A prenuptial agreement, colloquially known as a prenup, is a legal contract that couples can enter into before getting married. The agreement outlines how the couple’s assets will be divided in the event of a divorce or separation. Having a prenuptial in place can reduce conflicts during a future divorce while protecting each party’s personal assets and their family’s assets (like inherited wealth).
Many people believe prenuptial agreements are only necessary in high-asset relationships, but they can be useful for many couples. In New Jersey, prenuptial agreements can address many issues related to divorce, including alimony. If you’re thinking about getting married, it’s probably crossed your mind to consider how a future divorce would shake out – planning for this possibility really is the smart thing to do, and it doesn’t need to take away from the happiness of your engagement. If you’re wondering how to avoid alimony in the future, you may want to know whether a prenuptial can help. Here’s what you can and can’t accomplish with a prenup.
Using A Prenup to Avoid Alimony – Can It Be Done?
When creating a prenuptial agreement, it’s important to do things by the books. This will ensure that your agreement holds up in court if you ever get divorced. When you work with a lawyer who creates prenups in accordance with state laws, you can also be more sure that the conditions you lay out will be accepted by a divorce judge if you eventually find yourself in court.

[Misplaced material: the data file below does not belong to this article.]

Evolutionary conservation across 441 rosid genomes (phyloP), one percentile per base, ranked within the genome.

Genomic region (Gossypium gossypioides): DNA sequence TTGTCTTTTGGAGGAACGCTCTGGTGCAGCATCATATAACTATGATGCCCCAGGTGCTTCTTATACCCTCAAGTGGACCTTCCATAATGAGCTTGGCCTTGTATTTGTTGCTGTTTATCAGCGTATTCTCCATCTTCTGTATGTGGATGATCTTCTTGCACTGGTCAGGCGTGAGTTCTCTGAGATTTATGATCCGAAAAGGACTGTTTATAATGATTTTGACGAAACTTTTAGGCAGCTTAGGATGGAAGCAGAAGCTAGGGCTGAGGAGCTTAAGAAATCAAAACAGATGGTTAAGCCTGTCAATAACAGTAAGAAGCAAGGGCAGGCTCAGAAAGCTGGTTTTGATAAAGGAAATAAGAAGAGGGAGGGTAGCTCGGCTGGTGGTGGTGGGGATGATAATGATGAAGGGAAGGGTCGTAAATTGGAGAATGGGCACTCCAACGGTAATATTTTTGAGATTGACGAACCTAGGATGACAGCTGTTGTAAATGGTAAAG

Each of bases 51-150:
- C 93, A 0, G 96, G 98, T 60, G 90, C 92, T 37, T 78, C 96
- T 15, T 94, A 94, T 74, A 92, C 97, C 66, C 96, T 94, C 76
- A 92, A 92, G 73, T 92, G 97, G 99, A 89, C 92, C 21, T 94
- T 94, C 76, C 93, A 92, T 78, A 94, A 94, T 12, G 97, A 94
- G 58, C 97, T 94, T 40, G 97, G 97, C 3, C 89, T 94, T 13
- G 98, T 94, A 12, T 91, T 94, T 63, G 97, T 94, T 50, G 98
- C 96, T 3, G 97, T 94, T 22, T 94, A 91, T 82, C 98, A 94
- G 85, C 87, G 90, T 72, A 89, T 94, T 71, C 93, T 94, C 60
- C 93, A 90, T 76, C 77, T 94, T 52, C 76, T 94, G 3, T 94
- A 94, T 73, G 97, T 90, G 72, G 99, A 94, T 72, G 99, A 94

However, it is important to note that prenuptial agreements cannot completely prevent a court from awarding alimony in New Jersey. The court has the authority to review and modify any provision related to alimony in a prenuptial agreement if it determines that the provision is unfair, unreasonable, or contrary to public policy. The court will consider various factors, including the parties’ financial circumstances at the time of the divorce and the duration of the marriage.
While a prenuptial agreement can provide some protection against alimony obligations, it is not a guarantee. If you are considering a prenuptial agreement in New Jersey, it is important to consult with an experienced family law attorney to understand your legal options and the potential limitations of a prenuptial agreement in your specific situation.
Spousal Support Attorneys and Divorce Lawyers For Men
Spousal support is meant to ensure that both spouses have the financial means to get back on their feet after a divorce. It isn’t always necessary for a husband to pay his wife spousal support during and after their divorce, but statistically men are still more likely to pay alimony. You may be able to plan ahead to reduce your likelihood of being ordered to pay alimony by drafting a prenuptial agreement, but you’ll need to work with an experienced attorney to make sure the prenup is valid.
The Micklin Law Group is here to help men and fathers in New Jersey. We protect alimony rights for men by ensuring divorcing men aren’t forced to pay spousal support that they cannot afford or that is unreasonable given the facts of the marriage. Our decades of experience helps us understand the alimony laws in New Jersey and how they may affect each of our clients. To learn more about alimony and prenuptial agreements, contact our attorneys.